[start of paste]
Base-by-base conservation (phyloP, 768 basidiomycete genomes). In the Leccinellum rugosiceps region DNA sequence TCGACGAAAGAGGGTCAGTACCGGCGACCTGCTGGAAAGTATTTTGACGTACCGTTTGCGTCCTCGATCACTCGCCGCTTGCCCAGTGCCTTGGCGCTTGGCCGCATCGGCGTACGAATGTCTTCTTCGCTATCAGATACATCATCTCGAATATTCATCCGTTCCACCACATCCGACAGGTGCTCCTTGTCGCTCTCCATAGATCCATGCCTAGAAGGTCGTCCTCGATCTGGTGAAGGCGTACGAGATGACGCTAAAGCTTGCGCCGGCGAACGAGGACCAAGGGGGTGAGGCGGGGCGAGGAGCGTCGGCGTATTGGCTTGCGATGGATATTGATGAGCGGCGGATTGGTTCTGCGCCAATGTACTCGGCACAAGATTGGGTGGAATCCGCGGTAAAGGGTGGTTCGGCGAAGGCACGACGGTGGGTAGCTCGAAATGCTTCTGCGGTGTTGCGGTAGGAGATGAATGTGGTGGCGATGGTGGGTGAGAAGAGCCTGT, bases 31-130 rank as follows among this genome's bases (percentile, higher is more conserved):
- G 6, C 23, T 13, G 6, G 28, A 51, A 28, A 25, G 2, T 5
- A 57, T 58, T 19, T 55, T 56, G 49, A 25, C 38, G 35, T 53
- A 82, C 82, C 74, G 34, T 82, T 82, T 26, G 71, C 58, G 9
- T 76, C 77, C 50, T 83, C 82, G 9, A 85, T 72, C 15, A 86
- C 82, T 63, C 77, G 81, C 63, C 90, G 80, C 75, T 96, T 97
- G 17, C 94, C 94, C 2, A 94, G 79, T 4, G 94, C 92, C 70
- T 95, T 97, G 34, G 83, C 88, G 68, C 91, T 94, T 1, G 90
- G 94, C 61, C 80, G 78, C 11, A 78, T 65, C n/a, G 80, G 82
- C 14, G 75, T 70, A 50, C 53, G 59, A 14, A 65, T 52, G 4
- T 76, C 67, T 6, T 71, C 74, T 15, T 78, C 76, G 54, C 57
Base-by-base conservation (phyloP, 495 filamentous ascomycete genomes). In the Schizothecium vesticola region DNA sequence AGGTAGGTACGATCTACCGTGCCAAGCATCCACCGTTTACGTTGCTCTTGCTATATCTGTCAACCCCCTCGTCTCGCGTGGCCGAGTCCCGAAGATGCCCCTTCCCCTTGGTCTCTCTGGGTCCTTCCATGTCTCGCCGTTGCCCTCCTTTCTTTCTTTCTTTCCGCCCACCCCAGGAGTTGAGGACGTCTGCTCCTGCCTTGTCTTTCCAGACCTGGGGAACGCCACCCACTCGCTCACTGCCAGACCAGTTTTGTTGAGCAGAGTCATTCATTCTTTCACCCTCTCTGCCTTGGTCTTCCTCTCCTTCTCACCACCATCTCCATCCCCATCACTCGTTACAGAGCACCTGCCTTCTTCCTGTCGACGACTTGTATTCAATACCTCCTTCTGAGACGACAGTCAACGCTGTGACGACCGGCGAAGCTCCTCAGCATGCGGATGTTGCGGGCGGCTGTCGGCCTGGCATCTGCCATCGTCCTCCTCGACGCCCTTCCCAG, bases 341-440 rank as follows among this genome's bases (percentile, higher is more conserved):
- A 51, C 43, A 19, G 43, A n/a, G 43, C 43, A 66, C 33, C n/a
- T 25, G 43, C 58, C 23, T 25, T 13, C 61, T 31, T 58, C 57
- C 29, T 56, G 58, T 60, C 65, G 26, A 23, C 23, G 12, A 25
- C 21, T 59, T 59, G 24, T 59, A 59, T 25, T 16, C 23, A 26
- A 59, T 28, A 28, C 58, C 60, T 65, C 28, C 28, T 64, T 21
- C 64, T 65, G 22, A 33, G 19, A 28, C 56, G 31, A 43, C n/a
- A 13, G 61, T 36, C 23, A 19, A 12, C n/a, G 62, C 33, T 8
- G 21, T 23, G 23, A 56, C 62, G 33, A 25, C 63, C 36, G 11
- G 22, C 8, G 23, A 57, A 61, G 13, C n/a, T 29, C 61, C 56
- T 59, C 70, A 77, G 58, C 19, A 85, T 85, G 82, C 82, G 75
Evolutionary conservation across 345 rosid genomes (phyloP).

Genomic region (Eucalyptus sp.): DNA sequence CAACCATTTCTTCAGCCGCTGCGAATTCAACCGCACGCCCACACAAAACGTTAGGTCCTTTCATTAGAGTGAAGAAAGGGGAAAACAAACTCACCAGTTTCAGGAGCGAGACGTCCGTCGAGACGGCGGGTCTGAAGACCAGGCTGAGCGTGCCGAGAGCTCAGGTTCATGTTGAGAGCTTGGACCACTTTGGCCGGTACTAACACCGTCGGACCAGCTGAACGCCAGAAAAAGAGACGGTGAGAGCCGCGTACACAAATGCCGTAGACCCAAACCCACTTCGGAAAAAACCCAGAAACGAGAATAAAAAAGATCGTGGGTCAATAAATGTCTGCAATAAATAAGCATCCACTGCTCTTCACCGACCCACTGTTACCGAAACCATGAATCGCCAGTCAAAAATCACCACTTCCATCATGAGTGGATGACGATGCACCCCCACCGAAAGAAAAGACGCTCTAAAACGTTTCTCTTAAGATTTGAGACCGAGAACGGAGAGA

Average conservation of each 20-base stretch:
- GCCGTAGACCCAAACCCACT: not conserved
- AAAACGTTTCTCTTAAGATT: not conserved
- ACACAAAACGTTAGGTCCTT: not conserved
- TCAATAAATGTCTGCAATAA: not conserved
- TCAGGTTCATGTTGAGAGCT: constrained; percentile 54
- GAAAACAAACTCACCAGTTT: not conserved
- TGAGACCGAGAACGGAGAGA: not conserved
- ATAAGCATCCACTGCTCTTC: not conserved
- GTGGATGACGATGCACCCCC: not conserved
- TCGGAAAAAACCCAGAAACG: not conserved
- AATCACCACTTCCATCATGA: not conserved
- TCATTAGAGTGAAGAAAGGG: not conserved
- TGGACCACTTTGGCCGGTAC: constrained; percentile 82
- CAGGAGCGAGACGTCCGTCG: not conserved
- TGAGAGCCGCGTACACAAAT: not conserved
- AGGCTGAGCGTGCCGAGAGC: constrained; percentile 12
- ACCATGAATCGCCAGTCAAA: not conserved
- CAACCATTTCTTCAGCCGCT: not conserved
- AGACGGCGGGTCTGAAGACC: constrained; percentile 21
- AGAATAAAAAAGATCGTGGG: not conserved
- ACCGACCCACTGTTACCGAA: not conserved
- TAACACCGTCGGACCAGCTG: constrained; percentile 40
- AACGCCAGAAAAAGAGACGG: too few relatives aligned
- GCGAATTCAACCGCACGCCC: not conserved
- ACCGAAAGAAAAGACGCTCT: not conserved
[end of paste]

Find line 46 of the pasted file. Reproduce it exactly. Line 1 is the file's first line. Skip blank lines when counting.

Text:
- ACCGACCCACTGTTACCGAA: not conserved